In recent preparation for some out-of-town company, I panicked at the state of my house. The carpets had not been vacuumed, the bathtubs not scrubbed, and the mirrors needed glass cleaner, desperately.
A friend happened by as I was starting the feverish effort to get my house clean. When I explained the source of my stress, she asked how I could possibly think my house needed hours of attention. I pointed out the dust on the baseboard and dog hair in the entryway. She shrugged. Soon, we realized the obvious variable in this disagreement: the eye of the perceiver. Although the house didn’t meet my standards for how I wanted to present it to others, my friend considered it clean and tidy.
This interaction reminded me of similar conversations I have with my peers and clients. The observations of others may vary based on the lens through which they view the world. The direct communicator appears honest to her colleagues who communicate in the same manner, yet abrasive to her softer, more diplomatic associates. The micromanaging boss appears rigid in the eyes of his flexible and relaxed subordinates. However, to those with the same adoration for details and control, this behavior is appreciated and supported.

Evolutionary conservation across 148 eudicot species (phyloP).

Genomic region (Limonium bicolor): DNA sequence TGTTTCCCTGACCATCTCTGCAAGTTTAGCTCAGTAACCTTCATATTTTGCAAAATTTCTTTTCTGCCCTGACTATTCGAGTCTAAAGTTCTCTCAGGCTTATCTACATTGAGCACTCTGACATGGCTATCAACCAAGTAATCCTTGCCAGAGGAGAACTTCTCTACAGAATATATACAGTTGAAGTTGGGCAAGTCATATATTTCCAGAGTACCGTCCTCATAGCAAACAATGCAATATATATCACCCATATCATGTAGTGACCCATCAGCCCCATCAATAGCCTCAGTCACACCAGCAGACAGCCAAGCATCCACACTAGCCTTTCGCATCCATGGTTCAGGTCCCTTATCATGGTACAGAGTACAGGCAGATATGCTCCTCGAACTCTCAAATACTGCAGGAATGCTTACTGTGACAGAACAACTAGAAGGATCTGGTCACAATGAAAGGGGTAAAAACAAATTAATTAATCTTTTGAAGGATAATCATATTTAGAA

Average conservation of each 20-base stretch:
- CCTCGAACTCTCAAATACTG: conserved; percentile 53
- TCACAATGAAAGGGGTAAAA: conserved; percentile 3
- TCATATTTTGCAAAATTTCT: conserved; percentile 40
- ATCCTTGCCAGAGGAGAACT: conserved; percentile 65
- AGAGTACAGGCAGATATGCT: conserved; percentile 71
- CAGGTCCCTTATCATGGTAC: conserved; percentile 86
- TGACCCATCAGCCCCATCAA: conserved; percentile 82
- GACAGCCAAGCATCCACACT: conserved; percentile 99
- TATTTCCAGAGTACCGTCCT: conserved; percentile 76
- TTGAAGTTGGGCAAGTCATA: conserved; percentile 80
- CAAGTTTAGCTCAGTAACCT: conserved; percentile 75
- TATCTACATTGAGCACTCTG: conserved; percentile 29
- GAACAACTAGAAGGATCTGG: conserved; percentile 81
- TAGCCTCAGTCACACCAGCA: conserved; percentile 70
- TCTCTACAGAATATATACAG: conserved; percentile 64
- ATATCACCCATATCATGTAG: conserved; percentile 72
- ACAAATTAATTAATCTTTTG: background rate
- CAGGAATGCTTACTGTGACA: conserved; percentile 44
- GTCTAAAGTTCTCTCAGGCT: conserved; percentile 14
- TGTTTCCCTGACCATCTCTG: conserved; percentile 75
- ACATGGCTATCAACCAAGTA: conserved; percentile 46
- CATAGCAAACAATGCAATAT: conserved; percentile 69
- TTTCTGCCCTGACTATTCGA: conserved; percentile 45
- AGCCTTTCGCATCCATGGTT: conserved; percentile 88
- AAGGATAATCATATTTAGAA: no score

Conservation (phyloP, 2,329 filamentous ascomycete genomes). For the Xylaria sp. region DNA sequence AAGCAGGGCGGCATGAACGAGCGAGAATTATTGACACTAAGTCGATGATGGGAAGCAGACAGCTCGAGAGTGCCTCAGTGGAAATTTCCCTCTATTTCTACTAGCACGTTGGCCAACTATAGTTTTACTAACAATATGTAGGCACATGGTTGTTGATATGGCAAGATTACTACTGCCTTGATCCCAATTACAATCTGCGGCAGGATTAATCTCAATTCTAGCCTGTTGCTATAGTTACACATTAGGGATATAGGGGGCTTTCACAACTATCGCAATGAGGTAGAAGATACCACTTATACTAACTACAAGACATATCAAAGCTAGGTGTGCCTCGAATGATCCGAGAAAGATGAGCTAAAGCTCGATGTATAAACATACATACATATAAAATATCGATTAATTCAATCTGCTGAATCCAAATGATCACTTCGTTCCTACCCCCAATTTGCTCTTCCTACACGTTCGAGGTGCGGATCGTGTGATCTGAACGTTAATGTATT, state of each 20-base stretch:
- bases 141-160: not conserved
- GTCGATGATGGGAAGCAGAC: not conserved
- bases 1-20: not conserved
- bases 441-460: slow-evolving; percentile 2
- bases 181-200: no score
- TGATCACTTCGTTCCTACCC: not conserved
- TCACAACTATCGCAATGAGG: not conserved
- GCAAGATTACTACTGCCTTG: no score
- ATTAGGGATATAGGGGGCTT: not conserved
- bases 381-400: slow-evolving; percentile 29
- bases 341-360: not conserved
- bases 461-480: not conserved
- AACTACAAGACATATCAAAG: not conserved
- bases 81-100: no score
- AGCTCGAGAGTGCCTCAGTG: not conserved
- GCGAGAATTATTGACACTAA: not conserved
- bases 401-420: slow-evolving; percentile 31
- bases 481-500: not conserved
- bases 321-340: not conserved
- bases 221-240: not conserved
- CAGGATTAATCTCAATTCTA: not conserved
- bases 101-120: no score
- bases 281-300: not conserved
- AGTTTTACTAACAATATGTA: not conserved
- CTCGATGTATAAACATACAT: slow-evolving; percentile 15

The eye of the perceiver and even our own viewpoint is insightful, but is still based on one individual with unique views and biases. It is the collective views of our friends, peers, and coworkers that solidify our reputation and, ultimately, what matters for success. Ignoring such information or considering only our own viewpoint may lead down a path of ineffectiveness, derailment, or dissatisfaction. Valid assessments provide a reliable platform for one to receive such aggregated feedback; however, for those who don’t have the opportunity to receive this information, there is certainly still value in the words of a trusted friend.